Living most of my 20s married, I felt like I was not able to have the full breadth of experiences someone in their 20s gets. Whereas, she spent her 20s doing things that people in their 20s "normally do". She experienced things I could never experience. As a result, I felt like I was having to leave something behind to be with Chimene and live in the agreements of our marriage. I couldn’t just go and travel for half a year. I couldn’t date random people and collect many sexual experiences. I couldn’t just move in with a bunch of other hackers and makers somewhere and spend day and night building cool shit. In short, I couldn’t go wild and do crazy, far-out things because I wasn’t only responsible for myself but also for our relationship and her as my partner.
As stereotypical as it might seem, going together to Burning Man in 2011 was what triggered a lot of these insights and acted as a pressure cooker for how we related to each other. It brought out the challenges and differences that we carried around with us.
When I said things like, “Wouldn’t it be great to live with this group of people and build cool stuff?” or, “I want to have those experiences you had!” I was often met with a frown and a questioning of whether I actually liked living with her. She understood that I felt I was missing out, but the agreements of our marriage didn’t support that arrangement. Eventually we decided to go to therapy to figure our shit out.
It is said that love knows no age. But our bodies do. And the biological clock is real.
The topic of children and having a family came up very early on in our relationship. Even though we both didn’t want kids initially, the time seemed right for us a few years later and we decided to try to have a child.
I was 28 and Chimene was 42. We were able to become pregnant, but ended up losing the pregnancy mid-term. I have previously written about this gut-wrenching time and the year following it. This experience started to shift my mindset around life, work and love and drove the point home that my dreams, or life for that matter, can be over at any time — even if I "did everything right".
Chimene and I dealt with our grief in different ways and for different periods of time. I was ready to continue on with life much earlier and I tried to support her in dealing with the loss but rarely succeeded. This made our relationship very difficult because I was "ready to move on" and push forward with life while she wasn’t. We worked hard to not let the chasm between us become unmanageable and months later, we tried to conceive again with no luck.
Eventually we started talking about donor eggs and adoption, and I noticed that somewhere along the way the whole dream of having a family died completely for me. I wasn’t fully on board anymore. And being "half on board" for this kind of thing is never good.
When I finally said “I don’t want to have kids anymore for now”, all hell broke loose. And rightfully so.
This was the last chance for her to have a family with a baby of her own. I felt terrible because I had strayed so far from what was our shared dream together, but knew exactly where I stood. It didn’t make it easier that I was the one who originally suggested we try for a baby a few years prior. Where would that leave her, our marriage and our relationship, if I was to change my mind again and actually wanted kids later on?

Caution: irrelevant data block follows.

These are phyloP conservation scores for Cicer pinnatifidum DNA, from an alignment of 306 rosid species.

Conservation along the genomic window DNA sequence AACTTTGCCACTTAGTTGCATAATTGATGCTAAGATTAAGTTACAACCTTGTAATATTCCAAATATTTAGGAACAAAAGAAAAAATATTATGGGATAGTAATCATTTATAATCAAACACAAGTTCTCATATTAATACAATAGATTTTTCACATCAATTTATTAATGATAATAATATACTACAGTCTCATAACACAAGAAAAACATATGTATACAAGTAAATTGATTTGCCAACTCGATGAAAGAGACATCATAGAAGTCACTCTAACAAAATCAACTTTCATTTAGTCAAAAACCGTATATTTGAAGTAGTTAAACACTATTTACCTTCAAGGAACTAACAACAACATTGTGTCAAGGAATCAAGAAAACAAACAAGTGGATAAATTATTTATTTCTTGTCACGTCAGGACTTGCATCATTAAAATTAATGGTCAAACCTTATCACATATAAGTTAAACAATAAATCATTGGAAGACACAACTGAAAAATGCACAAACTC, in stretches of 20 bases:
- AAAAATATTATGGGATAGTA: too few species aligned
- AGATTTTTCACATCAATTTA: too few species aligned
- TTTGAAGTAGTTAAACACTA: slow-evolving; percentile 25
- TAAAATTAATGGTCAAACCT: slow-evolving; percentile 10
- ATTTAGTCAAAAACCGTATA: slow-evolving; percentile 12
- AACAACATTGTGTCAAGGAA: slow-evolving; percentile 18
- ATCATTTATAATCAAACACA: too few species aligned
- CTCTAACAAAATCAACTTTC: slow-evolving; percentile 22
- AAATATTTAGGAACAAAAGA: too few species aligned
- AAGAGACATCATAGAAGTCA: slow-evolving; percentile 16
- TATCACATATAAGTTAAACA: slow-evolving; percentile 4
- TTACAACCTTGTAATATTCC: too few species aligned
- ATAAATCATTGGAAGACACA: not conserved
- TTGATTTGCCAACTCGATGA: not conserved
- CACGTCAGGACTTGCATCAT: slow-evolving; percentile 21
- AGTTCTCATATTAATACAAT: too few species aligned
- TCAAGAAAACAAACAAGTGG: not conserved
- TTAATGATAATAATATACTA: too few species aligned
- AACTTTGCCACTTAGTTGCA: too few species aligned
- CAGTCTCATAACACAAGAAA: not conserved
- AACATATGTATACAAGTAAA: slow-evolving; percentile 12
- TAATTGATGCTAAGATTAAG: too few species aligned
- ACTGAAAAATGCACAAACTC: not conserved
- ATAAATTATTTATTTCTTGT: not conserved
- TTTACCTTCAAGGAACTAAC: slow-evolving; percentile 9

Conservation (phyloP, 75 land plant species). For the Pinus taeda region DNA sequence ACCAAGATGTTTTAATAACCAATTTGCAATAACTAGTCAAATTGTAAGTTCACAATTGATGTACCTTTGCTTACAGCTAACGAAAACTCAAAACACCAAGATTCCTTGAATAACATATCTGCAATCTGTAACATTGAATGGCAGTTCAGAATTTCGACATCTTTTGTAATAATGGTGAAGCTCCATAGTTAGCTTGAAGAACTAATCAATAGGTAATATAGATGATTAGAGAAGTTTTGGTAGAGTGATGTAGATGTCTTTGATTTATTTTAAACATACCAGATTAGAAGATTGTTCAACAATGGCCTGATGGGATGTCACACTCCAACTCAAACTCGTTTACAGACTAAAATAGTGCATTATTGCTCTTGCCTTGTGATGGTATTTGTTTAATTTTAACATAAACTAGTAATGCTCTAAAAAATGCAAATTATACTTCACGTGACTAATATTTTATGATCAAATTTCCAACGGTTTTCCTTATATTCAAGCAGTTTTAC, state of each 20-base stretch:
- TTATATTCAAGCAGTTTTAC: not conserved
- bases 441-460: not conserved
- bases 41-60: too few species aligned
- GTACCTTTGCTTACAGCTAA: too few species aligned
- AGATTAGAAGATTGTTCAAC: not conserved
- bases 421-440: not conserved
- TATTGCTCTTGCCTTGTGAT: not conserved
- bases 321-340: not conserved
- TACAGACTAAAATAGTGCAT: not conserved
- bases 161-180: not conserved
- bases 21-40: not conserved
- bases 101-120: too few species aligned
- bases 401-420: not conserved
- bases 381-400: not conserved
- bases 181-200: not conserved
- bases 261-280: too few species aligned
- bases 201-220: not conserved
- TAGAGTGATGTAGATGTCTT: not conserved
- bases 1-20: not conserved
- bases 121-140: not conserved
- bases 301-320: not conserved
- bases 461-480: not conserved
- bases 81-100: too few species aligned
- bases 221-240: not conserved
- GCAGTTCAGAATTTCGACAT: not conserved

This happened about a year ago and it still is a tender topic for us. Again working with a therapist, individually and as a couple, helped us digest the experience of losing our pregnancy and all the hopes and dreams that came along with it, as well as mending the rift that it caused between us.
We’ve had lots of great times and struggles over the last nine years. We learned how to be vulnerable and communicate with each other. The initial excitement of our relationship made way for deep love, care and respect for who the other person is and what we have together.
Therapy, coaching, attending classes, reading books and the intention to work on ourselves and our relationship really were necessary to bring us to where we are today. We have our motto, "Partners in Crime",on a small piece of art in our house and we really live up to it today after a lot of learning and growing.
And here is the kicker to the whole story.
Even though I don’t really believe in the institution of marriage and I don’t want any government or religion to be involved in my personal relationships, being married was key to getting us to where we are today. We fully love and support each other. We care for each other and still have a boatload of work to do in whatever is next — relationships are hard work. If we hadn’t been married, there would have been multiple times throughout the years where we would have split up and called it quits.
The lessons we were dealt, and dealt ourselves, felt more like a punch in the gut at times than a "lesson". So in some sense being married and the perceived societal pressures really helped us come together and work on our stuff so we could see it through.
Would I recommend getting married to anyone in their early 20s? Not at all. Because, you know, I had no idea what I wanted in my early 20s, and I think many other people don’t either. Pair that with the traditional concept of monogamous marriage for life, and I think you have a tough time succeeding.
However, was being married one of the key pieces of personal and interpersonal growth for me? Yes.
Did it make me a better man, her a better woman, and us together better partners? Totally. Do I expect it to be an easy ride from hereon out? Probably not.
Philip is a tech entrepreneur, maker, writer, and advisor. He lives in San Francisco and is the co-founder of cambyo, where he helps people develop their intimate lives. You can find him online at http://pstehlik.com.
This story was originally published on Medium, you can read the post here.